During the past few days, there have been at least two notable events in security. One was the attack on South Korean banks and TV networks. The other was the “Spamhaus incident”. I will talk about these two more in detail further down that post.
Besides that, it was interesting to observe that iOS and OS X seem to become increasingly the malware targets of choice.That is not surprising, however, since there are masses of iOS and OS X devices out there. Thus, the platform is far more attractive than in the past. Combined with the fact that Apple’s patch policy still is not convincing, this results in an increasing number of attacks. When I count the platform related news of the past two weeks in my CNET RSS feed, then 5 out of 6 articles were related to the two Apple operating systems. That just confirms what I have been saying for a long time: It is not that much about whether a platform is secure or insecure; it is about reaching a critical mass to become a target of choice for attackers. They will always find weaknesses, because complex systems never will be perfect. By the way: It would only be fair if the castigators of Microsoft Windows security from the past would act the same way now regarding Apple. Microsoft has learned a lesson. Has Apple already learned its lesson? I doubt that.
One other interesting news article was about Java updates. According to a new Websense report, 94% of endpoints running Java are vulnerable to at least one exploit. This shows that Java Updates do not work well as of now. One of the issues clearly is that Java runs on a variety of devices. While updating PCs is straightforward, other devices – especially the ones where Java is deeply embedded – are hard to update, due to a lack of a simple, standardized approach for patching these devices. From my perspective, Oracle should concentrate on adding sort of “patch support by design” capabilities to all future Java versions. While many people criticize the Microsoft Update concept, it is – from my perspective – by far the best approach that is currently in place across the entire industry.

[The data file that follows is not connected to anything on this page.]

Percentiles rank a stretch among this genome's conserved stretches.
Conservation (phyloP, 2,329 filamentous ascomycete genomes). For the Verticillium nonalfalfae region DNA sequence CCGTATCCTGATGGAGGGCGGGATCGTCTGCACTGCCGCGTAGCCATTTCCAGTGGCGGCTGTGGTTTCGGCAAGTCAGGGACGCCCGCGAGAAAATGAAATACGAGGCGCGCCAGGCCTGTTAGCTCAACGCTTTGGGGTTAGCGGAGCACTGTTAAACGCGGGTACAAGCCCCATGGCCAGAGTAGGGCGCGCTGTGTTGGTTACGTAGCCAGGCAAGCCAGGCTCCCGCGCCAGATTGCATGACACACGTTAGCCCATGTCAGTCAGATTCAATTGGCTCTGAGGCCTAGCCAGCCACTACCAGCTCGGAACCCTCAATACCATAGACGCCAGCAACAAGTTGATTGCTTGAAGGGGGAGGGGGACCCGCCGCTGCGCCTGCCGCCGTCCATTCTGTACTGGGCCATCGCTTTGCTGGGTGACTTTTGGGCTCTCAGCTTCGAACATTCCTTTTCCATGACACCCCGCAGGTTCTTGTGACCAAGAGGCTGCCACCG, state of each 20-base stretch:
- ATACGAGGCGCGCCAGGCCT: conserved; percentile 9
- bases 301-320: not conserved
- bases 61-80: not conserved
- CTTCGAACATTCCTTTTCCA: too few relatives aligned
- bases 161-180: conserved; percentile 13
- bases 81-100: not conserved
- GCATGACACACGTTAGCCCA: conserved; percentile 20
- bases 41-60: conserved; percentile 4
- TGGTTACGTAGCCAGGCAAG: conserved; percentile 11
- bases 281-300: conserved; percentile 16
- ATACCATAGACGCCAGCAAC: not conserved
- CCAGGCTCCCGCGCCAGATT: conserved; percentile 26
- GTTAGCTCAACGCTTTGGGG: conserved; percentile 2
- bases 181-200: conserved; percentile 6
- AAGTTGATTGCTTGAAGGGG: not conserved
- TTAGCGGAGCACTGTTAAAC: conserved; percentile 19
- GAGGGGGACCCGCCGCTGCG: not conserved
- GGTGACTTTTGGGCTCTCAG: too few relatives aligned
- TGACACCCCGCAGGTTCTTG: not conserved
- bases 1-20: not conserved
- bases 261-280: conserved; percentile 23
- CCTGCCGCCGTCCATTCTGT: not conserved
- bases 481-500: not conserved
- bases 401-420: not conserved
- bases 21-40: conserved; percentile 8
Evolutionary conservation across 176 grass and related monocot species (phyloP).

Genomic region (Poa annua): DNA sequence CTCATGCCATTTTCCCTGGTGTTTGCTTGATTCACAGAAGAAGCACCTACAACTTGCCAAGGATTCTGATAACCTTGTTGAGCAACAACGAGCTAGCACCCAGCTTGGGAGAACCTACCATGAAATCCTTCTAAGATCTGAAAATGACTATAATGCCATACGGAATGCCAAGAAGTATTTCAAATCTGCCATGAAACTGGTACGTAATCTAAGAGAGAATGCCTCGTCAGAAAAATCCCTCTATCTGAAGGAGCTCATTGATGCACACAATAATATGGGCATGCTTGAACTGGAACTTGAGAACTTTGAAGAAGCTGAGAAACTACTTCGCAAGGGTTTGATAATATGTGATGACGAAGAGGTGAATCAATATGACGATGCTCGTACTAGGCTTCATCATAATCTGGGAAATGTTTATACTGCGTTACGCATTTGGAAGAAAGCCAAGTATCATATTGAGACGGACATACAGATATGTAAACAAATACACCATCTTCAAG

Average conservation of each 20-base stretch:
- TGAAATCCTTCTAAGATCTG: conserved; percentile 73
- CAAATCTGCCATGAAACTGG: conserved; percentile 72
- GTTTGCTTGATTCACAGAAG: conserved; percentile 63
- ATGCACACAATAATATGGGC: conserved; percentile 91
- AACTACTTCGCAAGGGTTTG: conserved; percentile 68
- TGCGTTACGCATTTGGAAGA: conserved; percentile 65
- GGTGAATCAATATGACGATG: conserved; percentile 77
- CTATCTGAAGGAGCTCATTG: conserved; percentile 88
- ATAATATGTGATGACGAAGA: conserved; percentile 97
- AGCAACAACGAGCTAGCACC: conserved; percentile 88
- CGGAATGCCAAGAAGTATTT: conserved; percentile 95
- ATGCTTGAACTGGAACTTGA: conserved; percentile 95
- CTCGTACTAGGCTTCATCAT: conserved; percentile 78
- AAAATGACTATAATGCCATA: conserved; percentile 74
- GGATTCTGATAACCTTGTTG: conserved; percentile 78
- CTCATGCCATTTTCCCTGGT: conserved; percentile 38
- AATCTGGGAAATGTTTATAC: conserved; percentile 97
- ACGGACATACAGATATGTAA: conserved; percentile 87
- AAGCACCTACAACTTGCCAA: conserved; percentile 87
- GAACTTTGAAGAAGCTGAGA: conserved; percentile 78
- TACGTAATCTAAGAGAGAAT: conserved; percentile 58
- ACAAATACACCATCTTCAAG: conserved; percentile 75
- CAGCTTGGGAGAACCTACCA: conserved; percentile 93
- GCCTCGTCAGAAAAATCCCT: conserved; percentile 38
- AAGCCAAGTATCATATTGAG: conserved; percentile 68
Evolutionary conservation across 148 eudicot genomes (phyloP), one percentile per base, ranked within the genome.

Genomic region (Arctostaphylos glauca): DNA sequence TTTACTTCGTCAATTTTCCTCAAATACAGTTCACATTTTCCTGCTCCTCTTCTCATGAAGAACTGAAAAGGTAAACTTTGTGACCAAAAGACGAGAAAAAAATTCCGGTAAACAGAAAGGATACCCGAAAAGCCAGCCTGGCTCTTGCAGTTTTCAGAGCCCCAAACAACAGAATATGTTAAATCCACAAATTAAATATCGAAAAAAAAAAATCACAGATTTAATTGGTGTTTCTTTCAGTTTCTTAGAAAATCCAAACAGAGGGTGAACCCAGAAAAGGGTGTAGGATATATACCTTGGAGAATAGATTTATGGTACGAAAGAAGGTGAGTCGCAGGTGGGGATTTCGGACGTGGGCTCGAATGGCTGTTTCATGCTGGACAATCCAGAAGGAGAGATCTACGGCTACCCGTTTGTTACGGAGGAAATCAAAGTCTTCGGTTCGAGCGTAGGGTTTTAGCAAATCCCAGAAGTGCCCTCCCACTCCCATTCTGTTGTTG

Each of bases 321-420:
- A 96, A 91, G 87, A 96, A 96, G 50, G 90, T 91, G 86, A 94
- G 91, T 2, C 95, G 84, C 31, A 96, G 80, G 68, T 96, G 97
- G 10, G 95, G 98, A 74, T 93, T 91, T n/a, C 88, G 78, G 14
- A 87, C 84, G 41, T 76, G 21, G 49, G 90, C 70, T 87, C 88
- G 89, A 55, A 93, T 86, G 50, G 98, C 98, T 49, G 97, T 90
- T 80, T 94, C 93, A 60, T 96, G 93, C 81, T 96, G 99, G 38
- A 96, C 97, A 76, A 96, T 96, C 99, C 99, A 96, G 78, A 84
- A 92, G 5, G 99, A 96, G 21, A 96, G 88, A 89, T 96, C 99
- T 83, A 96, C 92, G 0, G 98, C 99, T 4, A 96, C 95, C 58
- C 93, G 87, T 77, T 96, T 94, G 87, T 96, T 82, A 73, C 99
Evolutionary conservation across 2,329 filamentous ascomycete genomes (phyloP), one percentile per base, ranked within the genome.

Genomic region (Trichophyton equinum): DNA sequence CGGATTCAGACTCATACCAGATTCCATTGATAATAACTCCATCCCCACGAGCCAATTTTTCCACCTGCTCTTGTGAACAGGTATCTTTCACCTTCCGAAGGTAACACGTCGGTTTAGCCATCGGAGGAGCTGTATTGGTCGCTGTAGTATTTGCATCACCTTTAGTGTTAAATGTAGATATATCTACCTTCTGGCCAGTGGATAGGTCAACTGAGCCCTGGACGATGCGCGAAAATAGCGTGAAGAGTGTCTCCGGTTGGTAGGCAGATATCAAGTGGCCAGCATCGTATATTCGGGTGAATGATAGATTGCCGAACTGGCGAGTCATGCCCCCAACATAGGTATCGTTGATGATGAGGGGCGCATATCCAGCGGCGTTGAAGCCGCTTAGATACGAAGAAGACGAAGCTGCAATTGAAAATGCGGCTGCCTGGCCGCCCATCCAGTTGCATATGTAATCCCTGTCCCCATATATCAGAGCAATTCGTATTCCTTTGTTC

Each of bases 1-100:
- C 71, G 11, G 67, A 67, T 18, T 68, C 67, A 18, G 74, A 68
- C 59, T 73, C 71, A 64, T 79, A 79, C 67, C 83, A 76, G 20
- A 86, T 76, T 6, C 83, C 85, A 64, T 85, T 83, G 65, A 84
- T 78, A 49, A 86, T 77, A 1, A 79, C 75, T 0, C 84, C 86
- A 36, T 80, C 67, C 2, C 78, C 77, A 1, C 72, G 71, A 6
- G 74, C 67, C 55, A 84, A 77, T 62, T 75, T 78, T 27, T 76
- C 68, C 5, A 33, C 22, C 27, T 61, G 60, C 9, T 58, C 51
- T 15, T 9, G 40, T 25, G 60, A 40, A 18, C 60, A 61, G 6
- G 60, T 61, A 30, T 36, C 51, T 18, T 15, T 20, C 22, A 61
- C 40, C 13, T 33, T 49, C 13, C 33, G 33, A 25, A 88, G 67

South Korea vs. North KoreaLast week, some South Korean companies – TV broadcasters and banks – were hit by a massive cyber-attack run by a group that calls itself “Whois Team”. There were clear signs that the attack was part of the ongoing “cold war” between South Korea and North Korea, which currently is escalating again. Despite the fact that it is still unclear where the attack originated, I think that this is another indicator for the emerging risks of cyber-attacks in conflicts between nations.
The “Spamhouse incident”Finally, a cyber-fight between Spamhouse, a spam-fighting organization, and a group of attackers even made it to the TV news over here in Germany and in other countries. This attack is reported to be the largest DDoS (Distributed Denial of Service) attack ever. It reportedly affected the whole Internet, especially in the U.K., Germany, and the Netherlands (Spamhouse is based in the Netherlands). There are two lessons we can learn from that. One is that the Internet, despite its distributed nature, is not immune to attacks. The second is that obviously cyber-criminals are well prepared to counter attacks against them, having large botnets on hand to place such DDoS attacks.
Physical Attacks on Critical InfrastructureWhat I also found interesting were some articles about the Egyptian police arresting three men that tried to cut through some cables for Internet connectivity owned by the Egypt Telecom network. Some days ago, other cables of the Seacom network, being a part of the Internet connecting various countries under the Mediterranean Sea, were destroyed. The Egyptian police arrested the divers that tried to cut through the cables of the Egypt Telecom in action, from what was reported. I have not read anything about the motivation of these attackers. However, this clearly is another indicator of the massive risk for Critical Infrastructures these days.
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